On a chilly Thursday night in Dublin last month, the government and police were caught entirely off guard when violent riots broke out hours after a stabbing attack near a busy transit route in the city.
The riots had an anti-immigration tone — the word “out” smeared on the back of a bus that was set alight and anti-immigrant chants shouted by rioters.
Yet up to then, Ireland — with its stable and open economy and almost full employment — had managed to avoid the development of a large far-right movement, unlike many other European countries.
The riot was spurred in part by disinformation and online rumors about a possible foreign attack, despite the lack of any proof. But the agitators harnessed a deeper set of grievances among young people, struggling with spiraling prices and a desperate lack of affordable housing.
For the Irish government, the shock waves are still reverberating. Justice Minister Minister Helen McEntee survived a no-confidence vote Tuesday evening as debate about the response and underlying causes swirled. Eighty-three lawmakers voted in support of McEntee, three more than needed for a majority.
Opposition lawmakers have been critical of the police response and some pointed to deeper societal issues.
“You cannot pepper spray alienation, you cannot baton charge anger at social inequality,” Mick Barry, a lawmaker from the opposition People Before Profit-Solidarity party, said during the parliament debate. “You cannot taser the housing crisis or use water cannons to wash away a culture of toxic masculinity.”
Even as anti-immigration forces were widely blamed for the violence, the far right “tapped into a younger male cohort and tapped into the existing disaffection there,” said Kevin Cunningham, a politics lecturer at TU Dublin and founder of Ireland Thinks, which carries out statistical polling. Housing and the cost of living are the top issues Cunningham said he has found in polling. “There is a significant housing crisis in Ireland,” he added.
A shortage of housing has translated into rapidly rising prices both in the rental and sale markets in Ireland. It was only earlier this year that the impact of higher interest rates and cost-of-living pressures led to prices falling for the first time in almost three years in Dublin, according to the statistics agency.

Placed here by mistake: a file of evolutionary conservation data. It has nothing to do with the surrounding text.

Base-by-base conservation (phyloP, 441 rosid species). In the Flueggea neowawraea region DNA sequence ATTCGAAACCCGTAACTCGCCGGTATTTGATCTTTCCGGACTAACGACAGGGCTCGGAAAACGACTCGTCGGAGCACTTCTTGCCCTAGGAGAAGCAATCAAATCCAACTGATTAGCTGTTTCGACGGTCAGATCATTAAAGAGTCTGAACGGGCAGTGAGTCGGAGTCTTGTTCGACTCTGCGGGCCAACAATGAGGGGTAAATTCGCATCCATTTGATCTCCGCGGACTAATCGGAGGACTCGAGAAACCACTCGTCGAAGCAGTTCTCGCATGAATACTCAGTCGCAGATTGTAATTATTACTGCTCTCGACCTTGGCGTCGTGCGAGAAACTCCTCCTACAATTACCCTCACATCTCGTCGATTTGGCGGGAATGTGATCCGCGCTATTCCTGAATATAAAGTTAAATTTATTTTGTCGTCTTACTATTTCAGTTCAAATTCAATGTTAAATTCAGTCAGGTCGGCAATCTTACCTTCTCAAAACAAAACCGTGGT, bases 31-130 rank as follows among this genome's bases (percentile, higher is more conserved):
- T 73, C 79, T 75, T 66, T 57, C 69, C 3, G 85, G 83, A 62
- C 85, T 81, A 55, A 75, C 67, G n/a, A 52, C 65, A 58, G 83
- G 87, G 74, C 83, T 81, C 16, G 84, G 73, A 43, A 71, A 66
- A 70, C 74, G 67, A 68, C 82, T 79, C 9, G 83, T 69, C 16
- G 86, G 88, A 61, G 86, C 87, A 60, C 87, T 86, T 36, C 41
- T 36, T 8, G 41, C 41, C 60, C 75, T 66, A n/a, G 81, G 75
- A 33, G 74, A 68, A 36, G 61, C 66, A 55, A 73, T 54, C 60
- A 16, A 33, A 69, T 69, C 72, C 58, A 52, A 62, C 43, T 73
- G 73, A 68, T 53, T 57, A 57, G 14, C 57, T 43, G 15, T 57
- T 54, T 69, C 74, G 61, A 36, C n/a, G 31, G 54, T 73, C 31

Earlier this year, Prime Minister Leo Varadkar estimated Ireland has a shortage of 250,000 rental properties. A report last month estimated that the average rent for a new tenancy had risen by 18% above existing contracts, and the government has pledged to build an average of 33,000 new homes each year from 2021 to 2030. However, with increased numbers of refugees and asylum seekers, that plan may no longer be sufficient.
“A lot of the stuff around immigration boils down to housing,” said Lorcan Sirr, a housing policy analyst, adding that those who took part in the riots were opportunistic. “We nenoed people to work, we need those people. But it is where are they going to live is the argument being used by the far right,” he said.
The government has pledged to address the challenges behind the riots. Speaking in the parliament on Tuesday evening, deputy prime minister Micheal Martin said the violence “cannot be tolerated in our democratic republic. It represents a challenge to all of us here to show that we have a politics which is capable of treating serious issues with urgency and with a focus on action.”
However, Sirr said a poor housing policy “has been used, or is being used, by the far right as a reason for not welcoming in people who we’re either morally or legally obligated to accept into the country.”
Social housing is the sector that is the worst hit and while the government reached the target of new builds last year, the target for social housing was not met. The focus of policy has been the rental sector, Sirr said, with “institutional investors who get favorable tax treatments on the rents.”
The housing of refugees and asylum seekers isn’t impacting the housing sector, said Cunningham, noting most are being housed in hotels. Even in 2016, when immigration “was the number one issue in most European countries, housing has been the most important issue for voters. It is still the most important issues for voters today.”
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